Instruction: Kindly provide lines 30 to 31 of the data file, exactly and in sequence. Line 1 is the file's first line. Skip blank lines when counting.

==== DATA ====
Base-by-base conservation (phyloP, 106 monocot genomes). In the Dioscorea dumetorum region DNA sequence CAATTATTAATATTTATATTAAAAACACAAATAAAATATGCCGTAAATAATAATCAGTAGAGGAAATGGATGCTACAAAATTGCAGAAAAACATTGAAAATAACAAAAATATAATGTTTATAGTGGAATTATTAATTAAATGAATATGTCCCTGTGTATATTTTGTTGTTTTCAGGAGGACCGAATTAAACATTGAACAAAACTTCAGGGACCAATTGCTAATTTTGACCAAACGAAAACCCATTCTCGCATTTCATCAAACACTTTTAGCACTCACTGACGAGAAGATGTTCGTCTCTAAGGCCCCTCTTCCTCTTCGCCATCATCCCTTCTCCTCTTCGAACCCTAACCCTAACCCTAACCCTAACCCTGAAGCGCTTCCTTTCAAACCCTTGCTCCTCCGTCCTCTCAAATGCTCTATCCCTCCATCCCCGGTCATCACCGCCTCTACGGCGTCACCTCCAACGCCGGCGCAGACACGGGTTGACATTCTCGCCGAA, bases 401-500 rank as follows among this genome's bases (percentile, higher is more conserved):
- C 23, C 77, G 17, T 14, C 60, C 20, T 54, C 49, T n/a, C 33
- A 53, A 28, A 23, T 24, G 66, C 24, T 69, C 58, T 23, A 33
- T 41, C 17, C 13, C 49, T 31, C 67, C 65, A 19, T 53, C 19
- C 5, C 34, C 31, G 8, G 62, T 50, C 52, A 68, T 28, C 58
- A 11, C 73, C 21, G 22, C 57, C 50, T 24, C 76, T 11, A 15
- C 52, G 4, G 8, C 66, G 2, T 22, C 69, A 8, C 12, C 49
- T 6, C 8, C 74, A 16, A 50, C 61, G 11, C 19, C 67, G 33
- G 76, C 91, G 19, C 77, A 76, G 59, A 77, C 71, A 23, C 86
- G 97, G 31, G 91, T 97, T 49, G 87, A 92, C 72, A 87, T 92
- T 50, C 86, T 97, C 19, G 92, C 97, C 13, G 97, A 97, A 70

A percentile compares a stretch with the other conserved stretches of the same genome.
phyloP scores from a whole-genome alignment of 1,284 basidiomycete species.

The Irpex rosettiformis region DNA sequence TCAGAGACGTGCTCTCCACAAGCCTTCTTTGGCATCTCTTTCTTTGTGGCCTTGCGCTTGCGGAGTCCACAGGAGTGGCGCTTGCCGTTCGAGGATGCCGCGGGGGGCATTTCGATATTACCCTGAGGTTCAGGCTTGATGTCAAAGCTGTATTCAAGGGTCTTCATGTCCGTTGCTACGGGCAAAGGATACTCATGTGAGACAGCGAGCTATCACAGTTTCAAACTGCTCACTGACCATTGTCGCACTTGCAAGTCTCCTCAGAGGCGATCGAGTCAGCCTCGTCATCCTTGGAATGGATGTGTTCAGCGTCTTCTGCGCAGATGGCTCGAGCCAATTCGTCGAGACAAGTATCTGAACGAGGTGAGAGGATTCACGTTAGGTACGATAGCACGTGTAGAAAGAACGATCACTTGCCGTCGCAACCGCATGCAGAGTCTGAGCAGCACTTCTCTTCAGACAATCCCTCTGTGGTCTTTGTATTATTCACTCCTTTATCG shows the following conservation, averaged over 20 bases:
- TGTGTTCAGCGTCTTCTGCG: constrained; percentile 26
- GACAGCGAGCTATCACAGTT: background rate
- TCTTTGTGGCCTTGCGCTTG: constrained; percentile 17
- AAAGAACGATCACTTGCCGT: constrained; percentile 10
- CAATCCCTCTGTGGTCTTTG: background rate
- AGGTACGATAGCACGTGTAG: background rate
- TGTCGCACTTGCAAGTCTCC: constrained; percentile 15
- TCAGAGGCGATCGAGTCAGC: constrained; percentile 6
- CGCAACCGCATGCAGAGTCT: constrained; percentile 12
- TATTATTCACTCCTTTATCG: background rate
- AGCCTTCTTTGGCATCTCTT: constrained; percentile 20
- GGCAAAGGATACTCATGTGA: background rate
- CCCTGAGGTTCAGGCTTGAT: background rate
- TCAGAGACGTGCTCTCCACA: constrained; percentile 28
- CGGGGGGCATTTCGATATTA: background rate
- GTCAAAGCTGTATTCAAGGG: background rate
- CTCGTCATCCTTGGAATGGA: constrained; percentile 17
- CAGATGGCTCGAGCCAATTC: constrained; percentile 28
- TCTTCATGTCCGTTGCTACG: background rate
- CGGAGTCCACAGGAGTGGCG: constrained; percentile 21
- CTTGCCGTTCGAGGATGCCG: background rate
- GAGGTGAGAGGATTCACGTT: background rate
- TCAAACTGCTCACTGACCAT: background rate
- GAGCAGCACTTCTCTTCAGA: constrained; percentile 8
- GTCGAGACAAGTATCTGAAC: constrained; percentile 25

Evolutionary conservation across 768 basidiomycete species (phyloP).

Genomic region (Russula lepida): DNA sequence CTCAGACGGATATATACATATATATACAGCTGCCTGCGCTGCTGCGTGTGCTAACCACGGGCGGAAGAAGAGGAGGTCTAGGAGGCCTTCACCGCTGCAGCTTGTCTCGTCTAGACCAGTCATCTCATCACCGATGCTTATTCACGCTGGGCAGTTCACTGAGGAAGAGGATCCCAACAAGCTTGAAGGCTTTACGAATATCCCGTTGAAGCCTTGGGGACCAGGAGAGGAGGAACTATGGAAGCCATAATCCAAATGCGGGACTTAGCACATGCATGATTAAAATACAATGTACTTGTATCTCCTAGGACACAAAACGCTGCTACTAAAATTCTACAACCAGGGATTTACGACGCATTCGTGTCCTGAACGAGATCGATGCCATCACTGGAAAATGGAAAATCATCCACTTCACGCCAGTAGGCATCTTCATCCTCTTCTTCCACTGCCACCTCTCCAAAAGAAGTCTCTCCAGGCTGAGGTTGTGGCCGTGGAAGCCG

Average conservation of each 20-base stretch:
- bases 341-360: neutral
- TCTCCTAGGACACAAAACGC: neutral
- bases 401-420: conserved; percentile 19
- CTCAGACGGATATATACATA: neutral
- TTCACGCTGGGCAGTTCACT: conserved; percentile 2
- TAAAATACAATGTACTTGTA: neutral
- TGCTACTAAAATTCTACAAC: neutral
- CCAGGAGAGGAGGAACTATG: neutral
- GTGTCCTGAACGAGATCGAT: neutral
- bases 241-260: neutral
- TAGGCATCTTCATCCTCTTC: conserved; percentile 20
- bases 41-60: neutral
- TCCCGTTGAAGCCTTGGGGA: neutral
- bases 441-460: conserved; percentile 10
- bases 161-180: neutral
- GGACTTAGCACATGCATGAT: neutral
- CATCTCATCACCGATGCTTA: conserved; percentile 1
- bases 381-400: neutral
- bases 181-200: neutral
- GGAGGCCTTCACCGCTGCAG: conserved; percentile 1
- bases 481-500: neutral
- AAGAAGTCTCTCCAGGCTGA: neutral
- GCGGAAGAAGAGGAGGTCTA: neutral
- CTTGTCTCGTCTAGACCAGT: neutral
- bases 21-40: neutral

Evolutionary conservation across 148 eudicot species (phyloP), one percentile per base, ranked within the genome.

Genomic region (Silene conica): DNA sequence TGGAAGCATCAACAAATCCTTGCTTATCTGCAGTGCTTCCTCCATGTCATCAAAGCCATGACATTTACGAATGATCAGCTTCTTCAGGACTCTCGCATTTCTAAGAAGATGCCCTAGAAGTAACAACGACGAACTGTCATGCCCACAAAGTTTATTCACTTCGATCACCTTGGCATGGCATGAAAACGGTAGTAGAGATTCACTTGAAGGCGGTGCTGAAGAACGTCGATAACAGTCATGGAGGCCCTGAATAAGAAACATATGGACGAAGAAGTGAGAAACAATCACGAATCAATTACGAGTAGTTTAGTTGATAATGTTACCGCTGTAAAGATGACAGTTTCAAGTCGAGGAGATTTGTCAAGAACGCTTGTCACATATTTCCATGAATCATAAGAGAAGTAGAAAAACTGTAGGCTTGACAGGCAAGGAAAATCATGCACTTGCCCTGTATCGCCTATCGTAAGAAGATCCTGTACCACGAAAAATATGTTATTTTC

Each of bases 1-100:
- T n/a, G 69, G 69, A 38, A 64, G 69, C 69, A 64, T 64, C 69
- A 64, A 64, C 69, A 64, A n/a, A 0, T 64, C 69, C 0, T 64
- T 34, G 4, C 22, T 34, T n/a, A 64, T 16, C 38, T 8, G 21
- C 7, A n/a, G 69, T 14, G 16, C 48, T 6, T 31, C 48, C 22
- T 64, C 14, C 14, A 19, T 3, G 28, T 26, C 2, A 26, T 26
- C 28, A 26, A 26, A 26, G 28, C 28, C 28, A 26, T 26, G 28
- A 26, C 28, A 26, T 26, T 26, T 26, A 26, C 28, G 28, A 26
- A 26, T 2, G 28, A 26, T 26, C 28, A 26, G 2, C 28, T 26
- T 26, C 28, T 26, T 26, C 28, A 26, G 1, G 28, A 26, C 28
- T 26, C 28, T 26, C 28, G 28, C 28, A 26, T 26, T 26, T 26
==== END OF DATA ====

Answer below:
- GTCAAAGCTGTATTCAAGGG: background rate
- CTCGTCATCCTTGGAATGGA: constrained; percentile 17